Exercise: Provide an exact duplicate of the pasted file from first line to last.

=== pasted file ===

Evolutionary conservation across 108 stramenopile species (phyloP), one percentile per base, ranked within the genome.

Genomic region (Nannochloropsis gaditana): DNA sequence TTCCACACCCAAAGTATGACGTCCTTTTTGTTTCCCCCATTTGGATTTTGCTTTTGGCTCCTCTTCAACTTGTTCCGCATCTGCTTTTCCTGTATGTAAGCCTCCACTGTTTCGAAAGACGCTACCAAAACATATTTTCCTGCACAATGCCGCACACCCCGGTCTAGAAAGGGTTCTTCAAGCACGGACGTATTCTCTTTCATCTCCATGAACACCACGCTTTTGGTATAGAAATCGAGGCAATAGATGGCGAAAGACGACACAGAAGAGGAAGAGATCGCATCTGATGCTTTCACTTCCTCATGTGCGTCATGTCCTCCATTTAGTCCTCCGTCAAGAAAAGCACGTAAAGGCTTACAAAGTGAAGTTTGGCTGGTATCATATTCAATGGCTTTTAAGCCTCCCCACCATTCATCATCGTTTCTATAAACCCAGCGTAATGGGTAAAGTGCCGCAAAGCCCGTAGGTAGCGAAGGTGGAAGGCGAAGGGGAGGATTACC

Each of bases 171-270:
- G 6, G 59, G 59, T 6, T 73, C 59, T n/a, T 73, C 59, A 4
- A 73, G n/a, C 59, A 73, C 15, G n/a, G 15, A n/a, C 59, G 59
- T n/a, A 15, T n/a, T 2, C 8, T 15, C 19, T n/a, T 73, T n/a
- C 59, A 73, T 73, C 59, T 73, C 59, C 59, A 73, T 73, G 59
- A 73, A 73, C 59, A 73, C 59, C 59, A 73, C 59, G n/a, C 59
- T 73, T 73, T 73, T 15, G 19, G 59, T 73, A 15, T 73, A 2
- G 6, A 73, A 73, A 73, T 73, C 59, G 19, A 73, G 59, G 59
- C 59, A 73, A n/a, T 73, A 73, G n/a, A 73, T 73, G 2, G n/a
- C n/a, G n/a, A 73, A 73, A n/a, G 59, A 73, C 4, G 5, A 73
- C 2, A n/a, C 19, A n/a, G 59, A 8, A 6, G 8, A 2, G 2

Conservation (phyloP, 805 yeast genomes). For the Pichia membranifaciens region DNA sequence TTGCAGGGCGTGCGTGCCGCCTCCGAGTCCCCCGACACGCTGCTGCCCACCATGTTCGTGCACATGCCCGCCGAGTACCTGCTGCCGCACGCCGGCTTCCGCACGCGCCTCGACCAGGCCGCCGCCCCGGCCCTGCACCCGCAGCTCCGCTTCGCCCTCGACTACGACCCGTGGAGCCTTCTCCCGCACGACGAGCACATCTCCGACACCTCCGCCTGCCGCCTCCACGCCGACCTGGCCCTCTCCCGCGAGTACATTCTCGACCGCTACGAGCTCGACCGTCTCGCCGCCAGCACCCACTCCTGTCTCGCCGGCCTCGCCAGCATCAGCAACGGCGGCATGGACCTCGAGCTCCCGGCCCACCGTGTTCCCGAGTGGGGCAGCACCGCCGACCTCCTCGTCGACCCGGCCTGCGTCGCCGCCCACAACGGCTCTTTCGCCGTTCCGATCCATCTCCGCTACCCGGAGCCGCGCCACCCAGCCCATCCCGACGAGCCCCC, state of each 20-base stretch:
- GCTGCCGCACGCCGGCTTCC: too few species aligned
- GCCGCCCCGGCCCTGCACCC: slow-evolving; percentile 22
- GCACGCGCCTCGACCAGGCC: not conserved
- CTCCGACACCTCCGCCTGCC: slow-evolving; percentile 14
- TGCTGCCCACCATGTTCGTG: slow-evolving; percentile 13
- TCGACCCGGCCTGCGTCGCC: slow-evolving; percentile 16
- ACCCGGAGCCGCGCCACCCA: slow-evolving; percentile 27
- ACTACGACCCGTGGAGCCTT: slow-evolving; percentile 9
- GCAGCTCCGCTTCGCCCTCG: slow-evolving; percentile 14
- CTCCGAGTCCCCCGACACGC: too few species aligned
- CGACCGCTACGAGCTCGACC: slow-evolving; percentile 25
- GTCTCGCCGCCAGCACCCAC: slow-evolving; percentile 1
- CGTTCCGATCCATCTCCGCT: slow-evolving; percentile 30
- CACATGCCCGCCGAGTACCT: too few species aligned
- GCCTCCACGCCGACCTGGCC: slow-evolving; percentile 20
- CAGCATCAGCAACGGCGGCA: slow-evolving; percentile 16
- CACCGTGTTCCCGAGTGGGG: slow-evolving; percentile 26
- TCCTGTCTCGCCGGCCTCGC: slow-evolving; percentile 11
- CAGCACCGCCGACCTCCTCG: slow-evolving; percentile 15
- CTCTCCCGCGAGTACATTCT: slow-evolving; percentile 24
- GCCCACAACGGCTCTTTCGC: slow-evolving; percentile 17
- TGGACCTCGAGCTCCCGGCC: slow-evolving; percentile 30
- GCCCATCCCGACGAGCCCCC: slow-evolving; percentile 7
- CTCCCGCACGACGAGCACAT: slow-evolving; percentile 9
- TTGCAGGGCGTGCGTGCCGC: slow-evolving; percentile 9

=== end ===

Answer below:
Evolutionary conservation across 108 stramenopile species (phyloP), one percentile per base, ranked within the genome.

Genomic region (Nannochloropsis gaditana): DNA sequence TTCCACACCCAAAGTATGACGTCCTTTTTGTTTCCCCCATTTGGATTTTGCTTTTGGCTCCTCTTCAACTTGTTCCGCATCTGCTTTTCCTGTATGTAAGCCTCCACTGTTTCGAAAGACGCTACCAAAACATATTTTCCTGCACAATGCCGCACACCCCGGTCTAGAAAGGGTTCTTCAAGCACGGACGTATTCTCTTTCATCTCCATGAACACCACGCTTTTGGTATAGAAATCGAGGCAATAGATGGCGAAAGACGACACAGAAGAGGAAGAGATCGCATCTGATGCTTTCACTTCCTCATGTGCGTCATGTCCTCCATTTAGTCCTCCGTCAAGAAAAGCACGTAAAGGCTTACAAAGTGAAGTTTGGCTGGTATCATATTCAATGGCTTTTAAGCCTCCCCACCATTCATCATCGTTTCTATAAACCCAGCGTAATGGGTAAAGTGCCGCAAAGCCCGTAGGTAGCGAAGGTGGAAGGCGAAGGGGAGGATTACC

Each of bases 171-270:
- G 6, G 59, G 59, T 6, T 73, C 59, T n/a, T 73, C 59, A 4
- A 73, G n/a, C 59, A 73, C 15, G n/a, G 15, A n/a, C 59, G 59
- T n/a, A 15, T n/a, T 2, C 8, T 15, C 19, T n/a, T 73, T n/a
- C 59, A 73, T 73, C 59, T 73, C 59, C 59, A 73, T 73, G 59
- A 73, A 73, C 59, A 73, C 59, C 59, A 73, C 59, G n/a, C 59
- T 73, T 73, T 73, T 15, G 19, G 59, T 73, A 15, T 73, A 2
- G 6, A 73, A 73, A 73, T 73, C 59, G 19, A 73, G 59, G 59
- C 59, A 73, A n/a, T 73, A 73, G n/a, A 73, T 73, G 2, G n/a
- C n/a, G n/a, A 73, A 73, A n/a, G 59, A 73, C 4, G 5, A 73
- C 2, A n/a, C 19, A n/a, G 59, A 8, A 6, G 8, A 2, G 2

Conservation (phyloP, 805 yeast genomes). For the Pichia membranifaciens region DNA sequence TTGCAGGGCGTGCGTGCCGCCTCCGAGTCCCCCGACACGCTGCTGCCCACCATGTTCGTGCACATGCCCGCCGAGTACCTGCTGCCGCACGCCGGCTTCCGCACGCGCCTCGACCAGGCCGCCGCCCCGGCCCTGCACCCGCAGCTCCGCTTCGCCCTCGACTACGACCCGTGGAGCCTTCTCCCGCACGACGAGCACATCTCCGACACCTCCGCCTGCCGCCTCCACGCCGACCTGGCCCTCTCCCGCGAGTACATTCTCGACCGCTACGAGCTCGACCGTCTCGCCGCCAGCACCCACTCCTGTCTCGCCGGCCTCGCCAGCATCAGCAACGGCGGCATGGACCTCGAGCTCCCGGCCCACCGTGTTCCCGAGTGGGGCAGCACCGCCGACCTCCTCGTCGACCCGGCCTGCGTCGCCGCCCACAACGGCTCTTTCGCCGTTCCGATCCATCTCCGCTACCCGGAGCCGCGCCACCCAGCCCATCCCGACGAGCCCCC, state of each 20-base stretch:
- GCTGCCGCACGCCGGCTTCC: too few species aligned
- GCCGCCCCGGCCCTGCACCC: slow-evolving; percentile 22
- GCACGCGCCTCGACCAGGCC: not conserved
- CTCCGACACCTCCGCCTGCC: slow-evolving; percentile 14
- TGCTGCCCACCATGTTCGTG: slow-evolving; percentile 13
- TCGACCCGGCCTGCGTCGCC: slow-evolving; percentile 16
- ACCCGGAGCCGCGCCACCCA: slow-evolving; percentile 27
- ACTACGACCCGTGGAGCCTT: slow-evolving; percentile 9
- GCAGCTCCGCTTCGCCCTCG: slow-evolving; percentile 14
- CTCCGAGTCCCCCGACACGC: too few species aligned
- CGACCGCTACGAGCTCGACC: slow-evolving; percentile 25
- GTCTCGCCGCCAGCACCCAC: slow-evolving; percentile 1
- CGTTCCGATCCATCTCCGCT: slow-evolving; percentile 30
- CACATGCCCGCCGAGTACCT: too few species aligned
- GCCTCCACGCCGACCTGGCC: slow-evolving; percentile 20
- CAGCATCAGCAACGGCGGCA: slow-evolving; percentile 16
- CACCGTGTTCCCGAGTGGGG: slow-evolving; percentile 26
- TCCTGTCTCGCCGGCCTCGC: slow-evolving; percentile 11
- CAGCACCGCCGACCTCCTCG: slow-evolving; percentile 15
- CTCTCCCGCGAGTACATTCT: slow-evolving; percentile 24
- GCCCACAACGGCTCTTTCGC: slow-evolving; percentile 17
- TGGACCTCGAGCTCCCGGCC: slow-evolving; percentile 30
- GCCCATCCCGACGAGCCCCC: slow-evolving; percentile 7
- CTCCCGCACGACGAGCACAT: slow-evolving; percentile 9
- TTGCAGGGCGTGCGTGCCGC: slow-evolving; percentile 9